The first anniversary of the novel coronavirus! The gap between the rich and the poor in the United States has changed

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On the first anniversary of the new coronavirus’s attack on the United States, the Pew Research Center released a report on Friday, which shows that many Americans’ financial situation has been greatly affected during this period, but the extent of the impact varies greatly according to their income level

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About half of the minors said the epidemic made it harder for them to meet their financial goals

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One of the financial goals is to retire at the right time

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About a quarter of people over the age of 50 said they had delayed, or expected to, their retirement due to the outbreak

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About 40 percent of Americans say they have had a pay cut or been laid off, or that people who live with them have this situation

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For Hispanic and Asian families, most people have experienced this loss of income

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61% of Hispanic families and 58% of Asian families said they had been paid or laid off

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Unemployment is also skewed by income

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Pew found that half of low-income workers lost their jobs, while only a third of high-income workers reported the same

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Pew’s data reflect the two-tier economic situation

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Last year, as travel stopped and restaurants closed, most of the economic activity shifted to the Internet, and millions of low paid jobs disappeared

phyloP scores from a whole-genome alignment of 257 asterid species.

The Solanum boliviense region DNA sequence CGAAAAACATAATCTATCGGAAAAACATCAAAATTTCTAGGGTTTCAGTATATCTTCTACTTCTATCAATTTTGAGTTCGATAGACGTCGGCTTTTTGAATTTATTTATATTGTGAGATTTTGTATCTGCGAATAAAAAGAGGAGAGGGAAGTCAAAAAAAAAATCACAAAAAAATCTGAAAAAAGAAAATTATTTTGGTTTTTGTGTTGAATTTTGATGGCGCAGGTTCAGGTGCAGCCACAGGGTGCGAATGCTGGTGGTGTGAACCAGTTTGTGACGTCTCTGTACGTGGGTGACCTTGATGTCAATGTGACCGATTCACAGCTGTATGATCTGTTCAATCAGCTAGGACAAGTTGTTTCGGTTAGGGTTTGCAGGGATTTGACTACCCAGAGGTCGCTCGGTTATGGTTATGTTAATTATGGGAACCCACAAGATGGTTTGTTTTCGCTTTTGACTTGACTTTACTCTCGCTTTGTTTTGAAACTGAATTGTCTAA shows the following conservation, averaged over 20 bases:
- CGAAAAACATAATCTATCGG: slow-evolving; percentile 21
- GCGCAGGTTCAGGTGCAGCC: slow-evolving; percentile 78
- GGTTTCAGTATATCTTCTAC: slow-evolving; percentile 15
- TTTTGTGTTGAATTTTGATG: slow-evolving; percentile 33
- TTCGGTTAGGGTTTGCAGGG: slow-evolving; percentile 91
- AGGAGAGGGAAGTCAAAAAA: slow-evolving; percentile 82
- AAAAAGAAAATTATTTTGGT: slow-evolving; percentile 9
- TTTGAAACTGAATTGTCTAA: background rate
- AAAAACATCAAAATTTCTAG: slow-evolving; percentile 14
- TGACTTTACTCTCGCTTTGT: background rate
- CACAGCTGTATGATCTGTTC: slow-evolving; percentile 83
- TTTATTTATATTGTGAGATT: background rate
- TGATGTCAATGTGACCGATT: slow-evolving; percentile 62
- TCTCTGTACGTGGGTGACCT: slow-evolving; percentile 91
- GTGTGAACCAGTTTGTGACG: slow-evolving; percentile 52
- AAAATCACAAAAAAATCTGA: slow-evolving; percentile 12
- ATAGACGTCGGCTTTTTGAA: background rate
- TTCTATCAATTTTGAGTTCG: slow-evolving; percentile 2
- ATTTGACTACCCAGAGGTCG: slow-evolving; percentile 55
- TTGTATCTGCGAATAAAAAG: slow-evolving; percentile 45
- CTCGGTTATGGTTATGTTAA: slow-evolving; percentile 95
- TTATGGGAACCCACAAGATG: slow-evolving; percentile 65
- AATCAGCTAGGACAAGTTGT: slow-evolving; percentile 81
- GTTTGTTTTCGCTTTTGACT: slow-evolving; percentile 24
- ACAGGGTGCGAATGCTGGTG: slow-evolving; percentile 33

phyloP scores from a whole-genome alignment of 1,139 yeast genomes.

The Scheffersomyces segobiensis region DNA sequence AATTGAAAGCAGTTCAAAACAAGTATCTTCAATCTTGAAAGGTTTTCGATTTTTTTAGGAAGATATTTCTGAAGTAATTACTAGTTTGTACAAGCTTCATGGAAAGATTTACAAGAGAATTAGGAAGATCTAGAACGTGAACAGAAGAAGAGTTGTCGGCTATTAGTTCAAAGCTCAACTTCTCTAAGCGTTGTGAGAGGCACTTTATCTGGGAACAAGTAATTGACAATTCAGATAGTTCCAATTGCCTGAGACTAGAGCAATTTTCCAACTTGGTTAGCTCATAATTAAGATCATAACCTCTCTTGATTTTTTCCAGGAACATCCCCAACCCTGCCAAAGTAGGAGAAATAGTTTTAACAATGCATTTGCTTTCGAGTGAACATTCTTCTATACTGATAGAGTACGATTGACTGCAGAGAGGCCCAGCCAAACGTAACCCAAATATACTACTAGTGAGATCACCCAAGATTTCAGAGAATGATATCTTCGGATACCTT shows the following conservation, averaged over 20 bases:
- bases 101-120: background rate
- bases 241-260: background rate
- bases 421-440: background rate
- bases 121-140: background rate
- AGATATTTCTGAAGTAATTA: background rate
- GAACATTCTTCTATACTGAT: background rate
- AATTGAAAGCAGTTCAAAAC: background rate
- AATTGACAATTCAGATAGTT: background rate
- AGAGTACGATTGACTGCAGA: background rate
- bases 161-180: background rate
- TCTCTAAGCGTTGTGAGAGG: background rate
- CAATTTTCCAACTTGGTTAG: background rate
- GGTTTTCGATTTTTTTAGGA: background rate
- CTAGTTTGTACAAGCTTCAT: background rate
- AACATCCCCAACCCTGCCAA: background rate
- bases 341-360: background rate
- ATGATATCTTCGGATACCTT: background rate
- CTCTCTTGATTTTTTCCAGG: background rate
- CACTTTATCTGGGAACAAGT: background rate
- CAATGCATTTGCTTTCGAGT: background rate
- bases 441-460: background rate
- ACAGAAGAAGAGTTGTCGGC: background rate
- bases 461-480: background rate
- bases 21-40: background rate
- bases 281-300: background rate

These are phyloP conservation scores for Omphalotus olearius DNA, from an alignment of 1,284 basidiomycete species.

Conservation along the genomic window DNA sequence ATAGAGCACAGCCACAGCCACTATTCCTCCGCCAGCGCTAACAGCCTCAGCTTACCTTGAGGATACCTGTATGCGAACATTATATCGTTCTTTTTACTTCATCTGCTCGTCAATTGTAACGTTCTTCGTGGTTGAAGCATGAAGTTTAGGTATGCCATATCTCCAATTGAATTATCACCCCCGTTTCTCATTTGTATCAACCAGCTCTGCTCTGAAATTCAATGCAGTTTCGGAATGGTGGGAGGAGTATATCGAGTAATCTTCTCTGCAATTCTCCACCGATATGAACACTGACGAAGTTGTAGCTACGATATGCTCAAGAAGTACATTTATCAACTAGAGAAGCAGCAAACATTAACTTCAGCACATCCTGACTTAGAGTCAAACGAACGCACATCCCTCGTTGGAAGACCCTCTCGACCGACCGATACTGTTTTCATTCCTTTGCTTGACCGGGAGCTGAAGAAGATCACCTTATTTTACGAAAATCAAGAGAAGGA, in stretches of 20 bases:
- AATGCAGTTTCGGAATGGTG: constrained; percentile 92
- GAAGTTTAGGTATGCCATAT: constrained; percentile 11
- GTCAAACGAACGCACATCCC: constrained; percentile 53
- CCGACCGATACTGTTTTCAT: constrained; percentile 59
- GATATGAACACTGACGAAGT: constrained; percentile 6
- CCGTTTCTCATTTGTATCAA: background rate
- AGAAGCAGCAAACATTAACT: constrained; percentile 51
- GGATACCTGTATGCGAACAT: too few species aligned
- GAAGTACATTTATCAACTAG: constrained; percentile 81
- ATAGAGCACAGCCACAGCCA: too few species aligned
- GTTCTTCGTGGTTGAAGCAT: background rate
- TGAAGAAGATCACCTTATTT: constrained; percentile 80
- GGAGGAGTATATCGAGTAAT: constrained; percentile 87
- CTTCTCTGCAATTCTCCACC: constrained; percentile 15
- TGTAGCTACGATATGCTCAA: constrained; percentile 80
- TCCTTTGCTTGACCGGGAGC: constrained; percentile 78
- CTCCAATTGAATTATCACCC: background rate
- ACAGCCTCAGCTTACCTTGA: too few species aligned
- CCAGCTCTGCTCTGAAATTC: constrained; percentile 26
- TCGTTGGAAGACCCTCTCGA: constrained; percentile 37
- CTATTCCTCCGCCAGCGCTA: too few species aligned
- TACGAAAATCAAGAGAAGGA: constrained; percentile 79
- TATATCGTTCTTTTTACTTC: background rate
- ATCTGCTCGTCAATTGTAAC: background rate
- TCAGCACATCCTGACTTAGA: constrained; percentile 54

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At the same time, a large number of professionals in technical, legal or financial fields can work remotely

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Some analysis found that workers with higher incomes are six times more likely to be able to work remotely than those with the lowest incomes

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The reality of this inequality is also reflected in the expenditure data

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Pew found that while low-income Americans are more likely to cut wages, they are less likely to cut spending

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“High income adults are also more likely to save money than middle – or low-income adults, who have been cutting back and saving more since the outbreak,” the report said

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“80% of high-income adults reported spending less during the epidemic, compared with only a third of low-income adults

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There is also a clear class division in the reasons for the cuts

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Nearly 90% of high-income and two-thirds of middle-income people can save money because “their daily activities have been changed by new coronavirus related restrictions”

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Canceled daily commuting, travel plans and restaurant meals translate into lower consumer spending for middle – and high-income Americans

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Among low-income adults, most “cut back on spending because of concerns about their financial situation,” Pew found

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The survey also showed that three out of every 10 respondents were in better financial condition than a year ago, while four out of every 10 respondents from the higher income group said so

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Overall, Pew found that Americans’ financial situation is not as bad as it was last April, when the economy was in a free fall

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Slightly more than half of Americans said their personal financial situation was good or excellent, up 6 percentage points from April

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However, the income of half of the people affected by the novel coronavirus is still lower than that before the epidemic

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